Eventually, water scarcity and political instability in Egypt may affect the entire Nile basin, whether as an unintended effect of Egyptian instability or as a result of a deliberate exercise of blame deflection: the Egyptian government may perceive fewer political risks in blaming or even punishing upstream countries for the situation than in attempting to reform Egypt’s water sector in line with what is environmentally sustainable (See Dispute over water in the Nile basin).

Resolution Efforts

Mounting water scarcities in Egypt have attracted the attention of various actors. The Egyptian Ministry of Water Resources and Irrigation (MWRI) is mainly responsible for water allocation, but other bodies such as the ministries of agriculture, environment or health also have important responsibilities with regard to water allocation and water quality. In cooperation with international donors - in particular the World Bank - and the private sector they are currently working on regulating water demand and improving water supply (El Bedawy, 2014).

Reducing unnecessary losses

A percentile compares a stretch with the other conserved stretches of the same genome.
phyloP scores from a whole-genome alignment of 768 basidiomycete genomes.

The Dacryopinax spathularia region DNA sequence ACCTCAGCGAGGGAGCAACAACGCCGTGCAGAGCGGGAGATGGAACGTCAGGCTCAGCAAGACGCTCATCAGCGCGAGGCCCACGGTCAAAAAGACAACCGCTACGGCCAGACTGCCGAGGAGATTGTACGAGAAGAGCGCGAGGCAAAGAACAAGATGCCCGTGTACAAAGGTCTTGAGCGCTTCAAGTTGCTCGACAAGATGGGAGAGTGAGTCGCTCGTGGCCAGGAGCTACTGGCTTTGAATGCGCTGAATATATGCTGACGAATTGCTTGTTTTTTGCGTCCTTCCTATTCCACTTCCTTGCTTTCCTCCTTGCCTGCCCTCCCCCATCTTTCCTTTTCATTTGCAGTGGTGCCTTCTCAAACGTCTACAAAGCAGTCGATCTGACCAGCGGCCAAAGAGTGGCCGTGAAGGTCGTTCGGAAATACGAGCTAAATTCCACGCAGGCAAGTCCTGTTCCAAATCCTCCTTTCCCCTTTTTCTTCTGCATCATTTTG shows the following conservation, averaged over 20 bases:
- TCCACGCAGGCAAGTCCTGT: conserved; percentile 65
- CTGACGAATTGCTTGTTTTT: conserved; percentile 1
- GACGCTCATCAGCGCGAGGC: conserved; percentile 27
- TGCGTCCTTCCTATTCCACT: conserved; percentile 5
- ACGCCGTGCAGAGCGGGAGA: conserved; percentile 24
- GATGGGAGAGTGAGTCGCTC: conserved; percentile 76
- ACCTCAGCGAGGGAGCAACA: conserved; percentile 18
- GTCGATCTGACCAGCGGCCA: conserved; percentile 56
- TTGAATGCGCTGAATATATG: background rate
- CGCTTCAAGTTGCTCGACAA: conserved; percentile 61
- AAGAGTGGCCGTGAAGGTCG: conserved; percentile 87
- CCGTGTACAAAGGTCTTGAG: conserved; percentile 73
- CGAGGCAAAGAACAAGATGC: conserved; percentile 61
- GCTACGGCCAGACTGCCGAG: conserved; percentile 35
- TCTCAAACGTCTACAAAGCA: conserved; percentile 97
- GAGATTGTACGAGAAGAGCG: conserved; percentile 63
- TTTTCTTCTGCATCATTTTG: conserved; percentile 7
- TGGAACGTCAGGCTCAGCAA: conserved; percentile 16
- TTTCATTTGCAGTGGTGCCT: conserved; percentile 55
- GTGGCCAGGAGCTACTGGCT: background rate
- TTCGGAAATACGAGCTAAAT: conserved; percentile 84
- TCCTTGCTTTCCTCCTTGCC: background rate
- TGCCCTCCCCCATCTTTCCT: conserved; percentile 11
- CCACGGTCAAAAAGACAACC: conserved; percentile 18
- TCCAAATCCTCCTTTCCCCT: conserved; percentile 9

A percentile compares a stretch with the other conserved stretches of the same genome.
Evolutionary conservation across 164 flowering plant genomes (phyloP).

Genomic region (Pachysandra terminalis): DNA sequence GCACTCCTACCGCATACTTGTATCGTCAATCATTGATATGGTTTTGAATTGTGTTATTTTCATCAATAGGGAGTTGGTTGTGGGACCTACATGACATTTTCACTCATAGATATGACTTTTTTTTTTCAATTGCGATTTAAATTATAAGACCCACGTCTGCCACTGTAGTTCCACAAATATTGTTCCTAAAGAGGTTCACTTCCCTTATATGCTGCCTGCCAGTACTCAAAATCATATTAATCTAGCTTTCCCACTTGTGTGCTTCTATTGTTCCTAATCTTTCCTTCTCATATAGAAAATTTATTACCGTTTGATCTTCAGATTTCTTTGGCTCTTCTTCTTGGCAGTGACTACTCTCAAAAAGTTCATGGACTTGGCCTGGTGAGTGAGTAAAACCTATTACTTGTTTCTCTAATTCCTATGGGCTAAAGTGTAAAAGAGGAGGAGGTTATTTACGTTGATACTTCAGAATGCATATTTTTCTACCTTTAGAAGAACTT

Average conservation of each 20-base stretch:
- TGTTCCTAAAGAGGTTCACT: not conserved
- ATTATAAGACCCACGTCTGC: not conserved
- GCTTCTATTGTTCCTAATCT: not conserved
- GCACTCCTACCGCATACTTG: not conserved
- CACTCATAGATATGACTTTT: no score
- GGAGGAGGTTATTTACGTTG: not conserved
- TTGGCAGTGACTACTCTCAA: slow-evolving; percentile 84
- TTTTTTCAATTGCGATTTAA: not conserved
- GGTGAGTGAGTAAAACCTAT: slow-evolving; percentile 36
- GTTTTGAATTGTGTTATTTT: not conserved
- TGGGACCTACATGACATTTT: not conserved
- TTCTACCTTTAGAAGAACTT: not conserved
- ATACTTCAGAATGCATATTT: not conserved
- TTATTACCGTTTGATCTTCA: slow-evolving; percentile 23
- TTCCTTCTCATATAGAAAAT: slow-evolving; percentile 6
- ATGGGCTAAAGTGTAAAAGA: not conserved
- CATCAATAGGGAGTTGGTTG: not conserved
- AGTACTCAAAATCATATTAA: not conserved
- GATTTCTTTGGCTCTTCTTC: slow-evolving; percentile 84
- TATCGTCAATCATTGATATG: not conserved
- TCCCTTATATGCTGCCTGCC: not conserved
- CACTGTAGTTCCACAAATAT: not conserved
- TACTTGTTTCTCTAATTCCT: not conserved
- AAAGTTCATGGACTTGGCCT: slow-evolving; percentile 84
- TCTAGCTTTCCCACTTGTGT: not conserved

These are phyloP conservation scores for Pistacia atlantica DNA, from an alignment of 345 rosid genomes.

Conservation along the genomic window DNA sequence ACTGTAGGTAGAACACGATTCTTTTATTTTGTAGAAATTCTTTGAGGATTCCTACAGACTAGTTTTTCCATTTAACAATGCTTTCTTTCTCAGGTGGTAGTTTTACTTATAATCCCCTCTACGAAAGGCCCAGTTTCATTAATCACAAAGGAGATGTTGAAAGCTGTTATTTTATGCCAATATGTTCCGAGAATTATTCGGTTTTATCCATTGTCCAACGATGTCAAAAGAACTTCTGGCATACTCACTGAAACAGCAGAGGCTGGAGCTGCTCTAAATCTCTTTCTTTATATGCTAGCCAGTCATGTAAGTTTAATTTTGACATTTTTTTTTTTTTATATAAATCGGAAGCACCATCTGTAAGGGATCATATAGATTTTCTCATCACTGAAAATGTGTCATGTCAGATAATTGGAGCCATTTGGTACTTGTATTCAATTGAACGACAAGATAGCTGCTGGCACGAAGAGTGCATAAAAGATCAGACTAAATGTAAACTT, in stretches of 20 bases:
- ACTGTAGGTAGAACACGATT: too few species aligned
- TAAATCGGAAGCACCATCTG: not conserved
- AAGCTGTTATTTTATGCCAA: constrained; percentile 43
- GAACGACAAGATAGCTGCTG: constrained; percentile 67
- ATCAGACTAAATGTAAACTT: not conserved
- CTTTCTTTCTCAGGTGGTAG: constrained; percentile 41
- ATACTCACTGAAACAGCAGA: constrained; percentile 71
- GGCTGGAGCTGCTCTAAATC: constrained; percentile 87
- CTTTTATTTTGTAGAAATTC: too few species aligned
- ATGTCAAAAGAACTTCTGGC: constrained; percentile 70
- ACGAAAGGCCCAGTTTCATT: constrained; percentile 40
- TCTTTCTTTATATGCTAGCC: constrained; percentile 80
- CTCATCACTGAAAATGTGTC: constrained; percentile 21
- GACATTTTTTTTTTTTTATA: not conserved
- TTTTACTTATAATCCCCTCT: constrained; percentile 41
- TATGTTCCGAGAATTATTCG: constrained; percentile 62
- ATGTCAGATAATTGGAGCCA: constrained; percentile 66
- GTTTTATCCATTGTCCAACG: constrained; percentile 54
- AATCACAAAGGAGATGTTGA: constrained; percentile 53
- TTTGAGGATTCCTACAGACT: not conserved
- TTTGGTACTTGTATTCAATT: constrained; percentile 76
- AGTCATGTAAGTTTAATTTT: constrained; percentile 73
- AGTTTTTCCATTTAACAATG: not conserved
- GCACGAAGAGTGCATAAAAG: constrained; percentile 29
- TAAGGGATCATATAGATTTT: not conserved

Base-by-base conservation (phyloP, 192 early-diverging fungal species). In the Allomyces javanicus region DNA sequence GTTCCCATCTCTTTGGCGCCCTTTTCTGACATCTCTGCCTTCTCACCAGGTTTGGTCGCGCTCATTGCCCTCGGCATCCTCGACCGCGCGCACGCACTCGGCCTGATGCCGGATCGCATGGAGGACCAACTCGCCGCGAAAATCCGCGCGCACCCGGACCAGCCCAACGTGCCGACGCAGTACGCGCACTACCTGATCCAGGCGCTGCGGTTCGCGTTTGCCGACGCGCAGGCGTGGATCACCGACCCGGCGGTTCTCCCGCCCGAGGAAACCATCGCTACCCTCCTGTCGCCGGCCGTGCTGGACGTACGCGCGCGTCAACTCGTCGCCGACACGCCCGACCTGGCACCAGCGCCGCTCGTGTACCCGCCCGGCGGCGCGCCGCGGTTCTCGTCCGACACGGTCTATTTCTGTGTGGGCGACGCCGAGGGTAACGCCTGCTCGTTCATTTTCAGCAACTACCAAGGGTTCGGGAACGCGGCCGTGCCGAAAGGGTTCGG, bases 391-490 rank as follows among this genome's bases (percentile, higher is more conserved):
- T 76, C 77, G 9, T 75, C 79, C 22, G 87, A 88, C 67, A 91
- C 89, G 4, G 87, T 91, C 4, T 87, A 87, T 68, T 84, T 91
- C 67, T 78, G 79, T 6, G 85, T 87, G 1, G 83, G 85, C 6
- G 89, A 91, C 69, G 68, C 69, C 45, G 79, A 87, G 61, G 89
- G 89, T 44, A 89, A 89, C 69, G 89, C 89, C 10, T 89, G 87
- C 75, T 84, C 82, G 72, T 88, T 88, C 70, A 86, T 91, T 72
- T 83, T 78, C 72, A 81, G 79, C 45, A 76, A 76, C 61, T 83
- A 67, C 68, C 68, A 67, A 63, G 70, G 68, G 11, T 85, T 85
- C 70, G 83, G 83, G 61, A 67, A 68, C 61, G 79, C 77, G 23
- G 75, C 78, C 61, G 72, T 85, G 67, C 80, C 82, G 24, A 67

In an effort to limit wasteful irrigation practices, the Egyptian government is introducing innovative techniques to surface irrigation such as land levelling, gated pipes or canal lining. These have the potential to increase irrigation efficiency, but need to be backed by tedious interventions and firm policies (see CEDARE, 2011; UNEP, 2014). On the other hand, efforts to reduce unnecessary losses at the household level, for example by investing in water saving devices or introducing an efficient metering system and applying rising tariffs to encourage users to save water, remain yet limited (UNEP, 2014). Technical measures in the water sector are complemented by a public awareness program directed by the ‘Water Communication Unit’ of the MWRI. The program promotes water saving in irrigation and domestic uses and informs citizens about the importance of water conservation via regular newsletters, media announcements and public awareness campaigns (El Bedawy, 2014).